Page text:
In Darwin's Wake
In this book excerpt from Herb McCormick's One Island, One Ocean—the story of the 2009-2010 Around the Americas expedition—the crew of Ocean Watch calls at the fragile, challenged, and astounding Galápagos Islands.
Islands in Transition
Late in the afternoon on Sunday, March 21, the southernmost island in the Galápagos chain—Isla Española—rose out of the mist just off our starboard bow. It was a stirring sight, and perhaps quite similar to what Darwin himself might have seen 175 years earlier. These days, the Galápagos Islands serve as the crossroads for international cruising sailors voyaging across the Pacific. Taken in company with its designation as a United Nations Educational, Scientific, and Cultural Organization World Heritage site, an Ecuadoran national park, and a biological marine reserve, the authorities enforced rigorous customs and immigration procedures. So we stood off overnight to deal with officialdom first thing Monday morning.
I’d visited the Galápagos for the first time over 15 years previously and was struck by how rigorous the rules and regulations had been. At the time, I’d been in charge of a group of sailors who’d chartered two of the handful of boats available for such trips, and in two weeks of rambling about, we rarely saw another vessel. Back then, it was a rare yachtsman indeed who was granted permission to wander about the Galápagos on his or her own boat. “Pristine,” I remembered thinking. “This place is pristine.”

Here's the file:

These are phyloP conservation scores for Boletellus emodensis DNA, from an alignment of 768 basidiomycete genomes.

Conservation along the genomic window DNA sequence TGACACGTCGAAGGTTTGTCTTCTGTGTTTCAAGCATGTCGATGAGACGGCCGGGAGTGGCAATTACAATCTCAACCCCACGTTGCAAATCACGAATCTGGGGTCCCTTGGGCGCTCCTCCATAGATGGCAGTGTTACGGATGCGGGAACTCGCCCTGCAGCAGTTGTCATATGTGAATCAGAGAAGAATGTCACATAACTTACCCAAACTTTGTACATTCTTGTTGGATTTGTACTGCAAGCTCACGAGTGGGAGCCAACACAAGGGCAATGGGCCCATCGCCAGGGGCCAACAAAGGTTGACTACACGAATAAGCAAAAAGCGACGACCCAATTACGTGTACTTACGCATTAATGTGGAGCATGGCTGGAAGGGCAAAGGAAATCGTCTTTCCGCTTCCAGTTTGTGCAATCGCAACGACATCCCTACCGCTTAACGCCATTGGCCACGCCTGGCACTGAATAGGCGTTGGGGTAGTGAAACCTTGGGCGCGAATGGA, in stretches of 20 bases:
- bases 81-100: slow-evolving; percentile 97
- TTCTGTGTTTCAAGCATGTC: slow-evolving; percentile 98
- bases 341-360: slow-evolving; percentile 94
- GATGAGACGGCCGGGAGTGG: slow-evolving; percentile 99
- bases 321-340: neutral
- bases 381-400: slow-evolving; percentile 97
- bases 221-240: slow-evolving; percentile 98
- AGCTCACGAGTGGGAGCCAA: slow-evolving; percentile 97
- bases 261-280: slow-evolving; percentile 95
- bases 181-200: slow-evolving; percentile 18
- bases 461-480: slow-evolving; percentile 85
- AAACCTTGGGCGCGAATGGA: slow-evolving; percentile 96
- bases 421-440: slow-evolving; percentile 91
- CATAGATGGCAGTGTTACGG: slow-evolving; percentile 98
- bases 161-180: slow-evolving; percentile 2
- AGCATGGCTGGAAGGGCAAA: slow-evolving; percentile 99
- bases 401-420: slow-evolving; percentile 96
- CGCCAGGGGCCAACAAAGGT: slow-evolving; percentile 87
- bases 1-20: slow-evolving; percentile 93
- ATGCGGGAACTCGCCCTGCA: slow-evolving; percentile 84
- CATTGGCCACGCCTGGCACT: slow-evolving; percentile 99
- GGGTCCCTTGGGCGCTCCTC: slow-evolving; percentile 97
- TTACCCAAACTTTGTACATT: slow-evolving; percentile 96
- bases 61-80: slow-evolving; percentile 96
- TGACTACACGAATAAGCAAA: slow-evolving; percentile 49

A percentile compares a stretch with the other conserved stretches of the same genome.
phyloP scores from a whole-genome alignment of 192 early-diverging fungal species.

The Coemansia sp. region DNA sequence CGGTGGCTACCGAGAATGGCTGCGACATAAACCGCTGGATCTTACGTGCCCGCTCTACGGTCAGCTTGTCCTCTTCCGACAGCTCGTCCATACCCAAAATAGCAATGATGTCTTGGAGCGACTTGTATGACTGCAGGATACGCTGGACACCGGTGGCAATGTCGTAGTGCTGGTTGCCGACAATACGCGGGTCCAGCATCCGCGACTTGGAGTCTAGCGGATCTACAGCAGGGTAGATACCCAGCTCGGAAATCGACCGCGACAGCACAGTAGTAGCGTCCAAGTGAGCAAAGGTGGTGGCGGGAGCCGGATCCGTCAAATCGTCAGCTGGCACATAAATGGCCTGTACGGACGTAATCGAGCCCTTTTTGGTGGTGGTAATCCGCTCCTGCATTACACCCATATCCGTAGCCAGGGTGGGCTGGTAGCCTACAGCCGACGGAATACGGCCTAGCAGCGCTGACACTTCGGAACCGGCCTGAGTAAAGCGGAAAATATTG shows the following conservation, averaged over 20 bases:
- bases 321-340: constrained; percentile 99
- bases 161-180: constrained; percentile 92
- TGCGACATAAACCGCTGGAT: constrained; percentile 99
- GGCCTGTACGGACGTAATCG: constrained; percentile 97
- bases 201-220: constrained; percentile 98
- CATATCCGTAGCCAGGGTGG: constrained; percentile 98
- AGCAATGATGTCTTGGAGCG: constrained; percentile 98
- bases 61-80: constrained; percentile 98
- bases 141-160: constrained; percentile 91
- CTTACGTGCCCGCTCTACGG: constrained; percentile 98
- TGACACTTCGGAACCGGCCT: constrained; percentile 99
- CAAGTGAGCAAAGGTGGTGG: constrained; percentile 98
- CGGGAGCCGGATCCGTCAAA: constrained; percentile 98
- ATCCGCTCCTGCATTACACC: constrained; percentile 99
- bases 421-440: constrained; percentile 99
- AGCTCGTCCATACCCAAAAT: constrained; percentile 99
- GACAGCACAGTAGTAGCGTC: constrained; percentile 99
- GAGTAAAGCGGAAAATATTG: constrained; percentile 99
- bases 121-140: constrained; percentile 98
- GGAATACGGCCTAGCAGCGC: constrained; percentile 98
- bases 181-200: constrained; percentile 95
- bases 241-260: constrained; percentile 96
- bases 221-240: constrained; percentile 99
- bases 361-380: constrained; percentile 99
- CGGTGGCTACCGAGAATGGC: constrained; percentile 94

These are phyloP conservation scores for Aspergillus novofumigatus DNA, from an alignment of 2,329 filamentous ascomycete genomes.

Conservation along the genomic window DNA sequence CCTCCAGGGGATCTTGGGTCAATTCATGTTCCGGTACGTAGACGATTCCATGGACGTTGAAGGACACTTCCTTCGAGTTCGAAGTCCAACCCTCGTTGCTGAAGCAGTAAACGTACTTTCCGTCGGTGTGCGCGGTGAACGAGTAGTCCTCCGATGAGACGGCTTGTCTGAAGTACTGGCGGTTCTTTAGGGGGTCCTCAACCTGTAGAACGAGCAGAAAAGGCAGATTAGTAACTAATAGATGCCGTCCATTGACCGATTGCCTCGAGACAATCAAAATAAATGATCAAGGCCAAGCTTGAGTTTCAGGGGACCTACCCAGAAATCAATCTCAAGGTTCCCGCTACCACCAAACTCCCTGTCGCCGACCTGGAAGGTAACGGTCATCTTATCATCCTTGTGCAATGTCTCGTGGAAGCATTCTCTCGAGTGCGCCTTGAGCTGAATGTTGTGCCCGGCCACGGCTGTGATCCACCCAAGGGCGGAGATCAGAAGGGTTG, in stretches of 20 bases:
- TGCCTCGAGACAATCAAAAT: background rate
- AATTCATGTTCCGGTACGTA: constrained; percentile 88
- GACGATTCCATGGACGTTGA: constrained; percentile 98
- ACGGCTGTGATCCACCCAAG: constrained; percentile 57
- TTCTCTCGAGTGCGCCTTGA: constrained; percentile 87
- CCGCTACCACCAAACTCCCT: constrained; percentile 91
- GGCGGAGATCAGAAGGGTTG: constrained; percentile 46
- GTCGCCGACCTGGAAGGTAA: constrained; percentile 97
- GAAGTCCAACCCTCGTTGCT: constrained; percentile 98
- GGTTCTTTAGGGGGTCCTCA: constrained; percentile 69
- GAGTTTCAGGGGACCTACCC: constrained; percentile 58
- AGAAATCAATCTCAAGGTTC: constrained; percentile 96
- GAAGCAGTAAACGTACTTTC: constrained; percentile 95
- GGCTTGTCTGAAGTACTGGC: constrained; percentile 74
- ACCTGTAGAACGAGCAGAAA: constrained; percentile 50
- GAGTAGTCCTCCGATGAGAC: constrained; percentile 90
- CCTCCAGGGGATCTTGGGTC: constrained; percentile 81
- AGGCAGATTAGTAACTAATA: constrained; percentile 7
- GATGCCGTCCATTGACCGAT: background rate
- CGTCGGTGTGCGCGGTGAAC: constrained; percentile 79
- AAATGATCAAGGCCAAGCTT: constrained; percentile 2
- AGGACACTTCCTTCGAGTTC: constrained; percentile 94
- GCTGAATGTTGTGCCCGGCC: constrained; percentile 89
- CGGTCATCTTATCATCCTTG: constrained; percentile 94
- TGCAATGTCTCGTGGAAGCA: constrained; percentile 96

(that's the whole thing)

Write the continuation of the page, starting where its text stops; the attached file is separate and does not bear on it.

It still was. But as we approached the lively harbor of Academy Bay on Isla Santa Cruz, another word came to mind: busy. It was very, very busy.
The very first thing we saw as we closed in on the bay was a big, three-masted “head boat” for liveaboard tourists that had come to grief on a reef just off the island’s southern coast only a week before. Though simplistic, it became difficult to dismiss the forlorn sight as a symbol of an archipelago in rapid commercial transition.
For as soon as we pulled into the bay and began searching for a place to drop our anchor, it was clear that it’d take many a shipwrecked vessel to put any sort of dent in the charter business. At least a dozen large dive boats and small cruise ships dotted the anchorage, along with several dozen private yachts of all sizes and description, including nearly 30 sailboats on a Pacific rally sponsored by a British sailing magazine.
A stroll through downtown Puerto Ayora—lined with hotels, hostels, dive shops, T-shirt emporiums, jewelry stores, restaurants, and taverns—was equally jarring. The assembled throng ranged from obviously upscale visitors on group tours to scruffy backpackers and surfers. Business appeared brisk. Darwin wouldn’t have recognized the place.